This afternoon, the National Archives launched Founders Online—a tool for seamless searching across the Papers of George Washington, Thomas Jefferson, James Madison, Benjamin Franklin, John Adams, and Alexander Hamilton. Our National Historical Publications and Records Commission (NHPRC) has been funding these projects in paper for some time. Working with Rotunda at the University of Virginia Press and the editors of the six papers project, Founders Online was created with NHPRC funding to provide simultaneous searching across all six collections at once.
Through Founders Online you can now trace the shaping of the nation, the extraordinary clash of ideas, the debates and discussions carried out through drafts and final versions of public documents as well as the evolving thoughts and principles shared in personal correspondence, diaries, and journals. This beta version of Founders Online contains over 119,000 documents, and new documents will be added to the site on a continual basis.
You can see first-hand the close working partnership between George Washington and Alexander Hamilton from their time in the Revolutionary War to Hamilton’s draft of Washington’s Farewell Address. Or read John Adams’ description of Congress as a place where “There is so much Wit, Sense, Learning, Acuteness, Subtilty, Eloquence, etc. among fifty Gentlemen, each of whom has been habituated to lead and guide in his own Province, that an immensity of Time, is spent unnecessarily.” You can track Benjamin Franklin’s role in the Treaty of France in 1783, ending the war with Britain, and imagine what might have happened had he gained his wish for the British to cede all of Canada to the United States. Or you can follow Thomas Jefferson’s drafting of the Declaration of Independence, James Madison’s study of republican governments from the ancient past as he drafted the Constitution, and George Washington’s First Inaugural Address.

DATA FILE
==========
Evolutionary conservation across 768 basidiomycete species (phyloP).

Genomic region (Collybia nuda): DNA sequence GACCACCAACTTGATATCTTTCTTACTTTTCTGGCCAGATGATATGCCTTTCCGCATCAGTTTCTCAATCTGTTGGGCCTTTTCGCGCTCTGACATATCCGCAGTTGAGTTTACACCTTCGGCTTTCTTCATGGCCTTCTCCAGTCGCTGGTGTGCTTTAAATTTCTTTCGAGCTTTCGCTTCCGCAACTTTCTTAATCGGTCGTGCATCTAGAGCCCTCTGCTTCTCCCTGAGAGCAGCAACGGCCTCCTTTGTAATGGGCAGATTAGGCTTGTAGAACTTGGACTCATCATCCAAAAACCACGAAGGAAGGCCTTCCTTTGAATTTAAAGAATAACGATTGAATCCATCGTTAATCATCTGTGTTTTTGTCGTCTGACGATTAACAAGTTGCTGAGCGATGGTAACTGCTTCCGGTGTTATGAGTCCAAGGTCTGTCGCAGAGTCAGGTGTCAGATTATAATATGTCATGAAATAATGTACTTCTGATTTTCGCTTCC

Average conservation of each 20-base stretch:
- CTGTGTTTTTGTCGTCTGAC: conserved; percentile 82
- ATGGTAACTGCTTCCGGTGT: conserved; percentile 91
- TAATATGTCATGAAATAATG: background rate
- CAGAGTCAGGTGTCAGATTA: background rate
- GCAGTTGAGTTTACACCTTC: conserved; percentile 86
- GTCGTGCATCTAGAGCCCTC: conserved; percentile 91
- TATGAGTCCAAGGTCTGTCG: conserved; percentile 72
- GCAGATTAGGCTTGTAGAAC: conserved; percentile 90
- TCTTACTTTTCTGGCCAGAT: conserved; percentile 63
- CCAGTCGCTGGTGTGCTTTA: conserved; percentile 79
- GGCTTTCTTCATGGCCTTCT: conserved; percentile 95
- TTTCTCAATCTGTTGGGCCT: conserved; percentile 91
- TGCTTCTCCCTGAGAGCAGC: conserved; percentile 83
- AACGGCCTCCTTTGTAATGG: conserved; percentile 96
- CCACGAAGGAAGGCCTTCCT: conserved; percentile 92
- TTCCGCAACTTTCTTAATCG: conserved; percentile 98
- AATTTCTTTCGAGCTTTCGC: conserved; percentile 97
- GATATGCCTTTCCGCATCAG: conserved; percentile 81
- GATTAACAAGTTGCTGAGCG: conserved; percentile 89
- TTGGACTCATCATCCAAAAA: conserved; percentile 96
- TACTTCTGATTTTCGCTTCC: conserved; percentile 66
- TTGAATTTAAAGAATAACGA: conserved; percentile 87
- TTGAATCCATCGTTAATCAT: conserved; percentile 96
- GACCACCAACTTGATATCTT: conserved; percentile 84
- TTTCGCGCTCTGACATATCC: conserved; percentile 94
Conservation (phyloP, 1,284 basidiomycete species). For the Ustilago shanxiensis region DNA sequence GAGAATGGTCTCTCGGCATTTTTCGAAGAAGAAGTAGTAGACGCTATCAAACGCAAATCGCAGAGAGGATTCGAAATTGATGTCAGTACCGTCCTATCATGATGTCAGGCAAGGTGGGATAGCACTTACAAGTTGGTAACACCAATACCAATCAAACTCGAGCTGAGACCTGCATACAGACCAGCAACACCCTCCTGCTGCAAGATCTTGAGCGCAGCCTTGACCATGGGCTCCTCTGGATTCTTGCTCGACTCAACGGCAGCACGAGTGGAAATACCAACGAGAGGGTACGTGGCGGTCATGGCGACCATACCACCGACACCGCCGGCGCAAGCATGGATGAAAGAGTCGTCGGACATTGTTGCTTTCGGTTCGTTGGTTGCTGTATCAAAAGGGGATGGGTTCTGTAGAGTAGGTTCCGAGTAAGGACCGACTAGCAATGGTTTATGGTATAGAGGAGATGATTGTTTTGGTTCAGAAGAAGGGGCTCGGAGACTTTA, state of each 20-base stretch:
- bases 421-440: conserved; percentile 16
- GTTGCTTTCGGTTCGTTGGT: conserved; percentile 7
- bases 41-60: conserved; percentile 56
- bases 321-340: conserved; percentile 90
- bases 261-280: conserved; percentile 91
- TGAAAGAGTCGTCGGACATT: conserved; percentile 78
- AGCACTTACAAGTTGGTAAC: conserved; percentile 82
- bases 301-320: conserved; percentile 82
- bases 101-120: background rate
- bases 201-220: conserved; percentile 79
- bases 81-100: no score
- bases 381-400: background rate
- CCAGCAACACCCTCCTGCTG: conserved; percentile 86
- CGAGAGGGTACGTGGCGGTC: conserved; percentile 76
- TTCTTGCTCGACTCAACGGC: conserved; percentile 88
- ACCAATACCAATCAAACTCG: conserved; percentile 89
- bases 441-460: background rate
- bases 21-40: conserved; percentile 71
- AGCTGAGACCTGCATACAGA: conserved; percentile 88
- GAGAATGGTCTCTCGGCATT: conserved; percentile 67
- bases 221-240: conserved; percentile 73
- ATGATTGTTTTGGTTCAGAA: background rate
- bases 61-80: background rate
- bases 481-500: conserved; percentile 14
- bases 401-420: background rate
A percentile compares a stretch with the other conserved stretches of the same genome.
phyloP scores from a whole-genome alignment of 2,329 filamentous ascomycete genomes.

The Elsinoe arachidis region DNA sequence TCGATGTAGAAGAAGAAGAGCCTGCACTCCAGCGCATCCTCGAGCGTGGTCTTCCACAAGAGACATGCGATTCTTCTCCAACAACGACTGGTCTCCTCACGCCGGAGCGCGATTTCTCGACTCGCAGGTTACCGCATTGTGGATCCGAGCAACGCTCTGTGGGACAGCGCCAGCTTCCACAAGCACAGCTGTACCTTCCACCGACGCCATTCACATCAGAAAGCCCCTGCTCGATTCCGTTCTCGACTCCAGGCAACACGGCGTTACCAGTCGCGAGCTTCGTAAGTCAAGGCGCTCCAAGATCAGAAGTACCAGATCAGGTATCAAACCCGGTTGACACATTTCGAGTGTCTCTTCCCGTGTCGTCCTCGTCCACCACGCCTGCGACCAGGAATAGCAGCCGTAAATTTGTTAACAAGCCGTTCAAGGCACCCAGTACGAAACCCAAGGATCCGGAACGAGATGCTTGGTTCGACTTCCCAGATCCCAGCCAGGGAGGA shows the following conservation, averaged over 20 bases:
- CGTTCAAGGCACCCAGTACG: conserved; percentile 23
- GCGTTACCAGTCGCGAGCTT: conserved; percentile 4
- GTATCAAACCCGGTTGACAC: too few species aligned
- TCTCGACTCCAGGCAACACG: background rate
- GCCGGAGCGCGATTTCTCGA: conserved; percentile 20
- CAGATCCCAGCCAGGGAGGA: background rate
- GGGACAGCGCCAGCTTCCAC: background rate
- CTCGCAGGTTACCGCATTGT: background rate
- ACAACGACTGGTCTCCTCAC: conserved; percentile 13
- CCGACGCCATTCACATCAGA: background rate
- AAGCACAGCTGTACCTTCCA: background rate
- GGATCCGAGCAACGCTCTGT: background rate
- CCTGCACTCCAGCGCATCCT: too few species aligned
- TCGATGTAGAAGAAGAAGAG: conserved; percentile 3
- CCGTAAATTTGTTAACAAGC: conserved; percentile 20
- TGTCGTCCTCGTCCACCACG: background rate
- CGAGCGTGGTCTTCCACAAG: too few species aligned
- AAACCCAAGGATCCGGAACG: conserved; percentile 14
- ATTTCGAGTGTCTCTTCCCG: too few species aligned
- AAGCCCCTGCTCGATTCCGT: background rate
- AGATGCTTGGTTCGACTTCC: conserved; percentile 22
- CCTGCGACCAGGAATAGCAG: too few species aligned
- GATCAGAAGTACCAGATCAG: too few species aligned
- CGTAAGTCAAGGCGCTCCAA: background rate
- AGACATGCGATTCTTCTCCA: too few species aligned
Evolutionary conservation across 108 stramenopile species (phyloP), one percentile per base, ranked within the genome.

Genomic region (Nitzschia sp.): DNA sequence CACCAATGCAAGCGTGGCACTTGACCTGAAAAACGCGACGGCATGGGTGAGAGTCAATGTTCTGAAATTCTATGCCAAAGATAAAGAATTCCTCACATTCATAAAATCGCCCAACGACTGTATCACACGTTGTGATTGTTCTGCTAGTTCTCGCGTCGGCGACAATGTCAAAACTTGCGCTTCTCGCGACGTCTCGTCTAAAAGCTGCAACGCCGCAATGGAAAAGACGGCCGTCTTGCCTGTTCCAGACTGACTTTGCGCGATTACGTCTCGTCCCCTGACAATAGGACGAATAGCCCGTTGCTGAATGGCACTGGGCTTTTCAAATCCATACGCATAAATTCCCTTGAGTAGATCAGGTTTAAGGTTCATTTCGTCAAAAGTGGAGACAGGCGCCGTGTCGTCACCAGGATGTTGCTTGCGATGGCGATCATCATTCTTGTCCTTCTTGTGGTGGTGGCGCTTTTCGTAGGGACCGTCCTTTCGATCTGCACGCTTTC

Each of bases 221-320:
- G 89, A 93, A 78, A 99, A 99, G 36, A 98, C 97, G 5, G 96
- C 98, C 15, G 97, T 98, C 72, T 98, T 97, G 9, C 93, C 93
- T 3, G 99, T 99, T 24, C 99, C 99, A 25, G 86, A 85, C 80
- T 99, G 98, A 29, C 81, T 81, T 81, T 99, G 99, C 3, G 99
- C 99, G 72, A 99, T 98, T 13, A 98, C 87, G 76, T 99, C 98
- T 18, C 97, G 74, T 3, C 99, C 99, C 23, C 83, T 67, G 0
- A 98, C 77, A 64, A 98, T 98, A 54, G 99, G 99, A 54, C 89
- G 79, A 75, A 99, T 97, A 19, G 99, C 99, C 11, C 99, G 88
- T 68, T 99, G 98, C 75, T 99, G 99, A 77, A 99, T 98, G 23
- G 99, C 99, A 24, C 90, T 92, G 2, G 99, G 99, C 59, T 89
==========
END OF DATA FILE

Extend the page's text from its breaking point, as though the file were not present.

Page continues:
George Washington’s First Inaugural Address, 04/30/1789, National Archives Identifier 1634180
Just as remarkably, you can find insights into their private lives—the devotion expressed in letters between John and Abigail Adams; Madison’s views of slavery; Hamilton’s feud that led to the fatal duel with Burr; the stuffed moose sent to Jefferson in Paris, Ben Franklin’s turkey; and Washington’s decades-long problems with his teeth.
Look it up!